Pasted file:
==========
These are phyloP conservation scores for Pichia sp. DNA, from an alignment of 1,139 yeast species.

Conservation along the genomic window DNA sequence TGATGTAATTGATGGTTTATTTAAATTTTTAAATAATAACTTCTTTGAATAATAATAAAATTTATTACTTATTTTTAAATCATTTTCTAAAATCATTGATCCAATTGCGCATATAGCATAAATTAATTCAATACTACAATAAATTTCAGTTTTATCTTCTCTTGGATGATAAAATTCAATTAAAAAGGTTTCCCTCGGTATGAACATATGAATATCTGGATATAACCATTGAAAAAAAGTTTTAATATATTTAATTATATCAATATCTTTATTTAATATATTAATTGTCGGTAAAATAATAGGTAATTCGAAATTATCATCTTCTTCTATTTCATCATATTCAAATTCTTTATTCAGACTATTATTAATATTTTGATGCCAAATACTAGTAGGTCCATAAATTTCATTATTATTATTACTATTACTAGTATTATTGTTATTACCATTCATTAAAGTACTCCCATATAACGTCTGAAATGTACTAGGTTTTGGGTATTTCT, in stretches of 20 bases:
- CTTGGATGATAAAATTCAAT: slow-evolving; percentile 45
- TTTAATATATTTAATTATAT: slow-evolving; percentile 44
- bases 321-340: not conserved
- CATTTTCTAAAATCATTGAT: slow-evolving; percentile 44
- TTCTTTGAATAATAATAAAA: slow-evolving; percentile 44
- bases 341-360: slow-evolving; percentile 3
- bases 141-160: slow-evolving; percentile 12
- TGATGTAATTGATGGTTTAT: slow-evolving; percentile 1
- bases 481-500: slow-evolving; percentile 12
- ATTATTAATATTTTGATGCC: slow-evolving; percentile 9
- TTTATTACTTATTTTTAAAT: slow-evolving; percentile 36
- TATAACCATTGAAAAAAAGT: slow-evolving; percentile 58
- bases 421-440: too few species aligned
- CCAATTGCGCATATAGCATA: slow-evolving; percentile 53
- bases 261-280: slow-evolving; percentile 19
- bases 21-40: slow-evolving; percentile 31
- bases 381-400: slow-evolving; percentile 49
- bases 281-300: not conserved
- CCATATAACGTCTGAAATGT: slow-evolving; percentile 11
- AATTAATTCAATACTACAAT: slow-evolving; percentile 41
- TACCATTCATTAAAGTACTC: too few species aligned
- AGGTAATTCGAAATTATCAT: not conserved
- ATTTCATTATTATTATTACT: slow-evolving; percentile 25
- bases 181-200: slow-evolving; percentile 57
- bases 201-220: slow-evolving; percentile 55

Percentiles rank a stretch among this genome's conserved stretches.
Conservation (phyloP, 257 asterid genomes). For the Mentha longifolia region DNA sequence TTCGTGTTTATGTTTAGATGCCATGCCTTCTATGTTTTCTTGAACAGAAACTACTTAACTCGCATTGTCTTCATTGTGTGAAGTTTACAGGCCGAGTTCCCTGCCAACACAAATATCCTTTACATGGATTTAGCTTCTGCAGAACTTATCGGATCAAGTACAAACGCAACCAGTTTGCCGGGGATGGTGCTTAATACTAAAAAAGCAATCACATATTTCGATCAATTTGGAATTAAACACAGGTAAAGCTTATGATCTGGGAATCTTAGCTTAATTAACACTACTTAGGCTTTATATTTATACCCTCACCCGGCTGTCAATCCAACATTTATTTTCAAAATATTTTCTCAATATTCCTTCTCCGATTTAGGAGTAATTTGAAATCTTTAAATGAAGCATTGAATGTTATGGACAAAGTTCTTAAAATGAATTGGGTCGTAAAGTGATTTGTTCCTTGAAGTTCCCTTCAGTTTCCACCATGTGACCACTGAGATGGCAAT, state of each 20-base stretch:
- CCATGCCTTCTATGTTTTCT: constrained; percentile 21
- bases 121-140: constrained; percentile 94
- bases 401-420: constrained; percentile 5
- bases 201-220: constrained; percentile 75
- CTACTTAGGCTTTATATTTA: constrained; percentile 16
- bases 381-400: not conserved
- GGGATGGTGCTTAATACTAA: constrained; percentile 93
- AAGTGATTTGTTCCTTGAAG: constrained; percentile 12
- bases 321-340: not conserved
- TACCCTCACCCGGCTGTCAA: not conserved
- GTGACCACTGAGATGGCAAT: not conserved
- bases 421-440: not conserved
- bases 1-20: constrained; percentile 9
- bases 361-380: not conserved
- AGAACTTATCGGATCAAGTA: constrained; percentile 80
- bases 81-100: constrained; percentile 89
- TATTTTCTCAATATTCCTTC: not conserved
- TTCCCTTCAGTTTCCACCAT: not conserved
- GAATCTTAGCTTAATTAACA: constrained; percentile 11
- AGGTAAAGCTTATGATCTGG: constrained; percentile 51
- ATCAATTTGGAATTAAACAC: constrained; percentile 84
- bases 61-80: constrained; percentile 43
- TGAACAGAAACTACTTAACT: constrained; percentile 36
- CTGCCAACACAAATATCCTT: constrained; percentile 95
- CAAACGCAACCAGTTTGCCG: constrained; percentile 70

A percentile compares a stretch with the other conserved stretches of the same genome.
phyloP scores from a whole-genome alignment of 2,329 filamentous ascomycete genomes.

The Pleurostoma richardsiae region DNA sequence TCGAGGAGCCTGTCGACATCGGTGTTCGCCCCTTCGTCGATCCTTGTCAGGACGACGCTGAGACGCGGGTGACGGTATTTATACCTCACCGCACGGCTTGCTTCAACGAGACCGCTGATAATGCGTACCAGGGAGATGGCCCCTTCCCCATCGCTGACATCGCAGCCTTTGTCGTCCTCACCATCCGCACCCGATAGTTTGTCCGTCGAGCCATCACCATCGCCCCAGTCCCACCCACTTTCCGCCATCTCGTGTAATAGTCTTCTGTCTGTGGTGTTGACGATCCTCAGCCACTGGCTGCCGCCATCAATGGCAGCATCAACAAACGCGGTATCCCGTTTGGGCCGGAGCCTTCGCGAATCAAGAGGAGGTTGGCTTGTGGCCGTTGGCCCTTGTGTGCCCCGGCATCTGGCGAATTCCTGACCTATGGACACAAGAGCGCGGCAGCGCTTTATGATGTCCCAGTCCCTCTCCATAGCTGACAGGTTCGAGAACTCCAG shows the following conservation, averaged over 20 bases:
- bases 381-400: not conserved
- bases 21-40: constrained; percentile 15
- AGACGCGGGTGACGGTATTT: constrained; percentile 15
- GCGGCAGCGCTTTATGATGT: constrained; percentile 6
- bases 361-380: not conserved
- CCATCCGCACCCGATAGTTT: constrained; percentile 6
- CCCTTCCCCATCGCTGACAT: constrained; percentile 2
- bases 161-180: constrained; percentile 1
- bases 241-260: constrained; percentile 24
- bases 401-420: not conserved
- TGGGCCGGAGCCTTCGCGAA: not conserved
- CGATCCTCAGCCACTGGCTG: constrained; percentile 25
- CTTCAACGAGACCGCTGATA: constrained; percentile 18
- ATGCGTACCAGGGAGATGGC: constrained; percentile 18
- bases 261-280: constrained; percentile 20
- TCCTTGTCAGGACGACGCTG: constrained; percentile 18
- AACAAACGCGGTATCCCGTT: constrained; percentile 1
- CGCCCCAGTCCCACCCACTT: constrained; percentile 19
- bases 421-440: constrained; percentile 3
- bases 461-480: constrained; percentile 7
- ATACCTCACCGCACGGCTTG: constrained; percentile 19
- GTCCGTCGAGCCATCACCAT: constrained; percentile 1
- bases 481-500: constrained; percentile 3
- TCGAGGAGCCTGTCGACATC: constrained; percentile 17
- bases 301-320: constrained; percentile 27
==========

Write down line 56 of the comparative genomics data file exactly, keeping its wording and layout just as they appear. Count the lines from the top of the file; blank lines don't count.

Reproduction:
phyloP scores from a whole-genome alignment of 2,329 filamentous ascomycete genomes.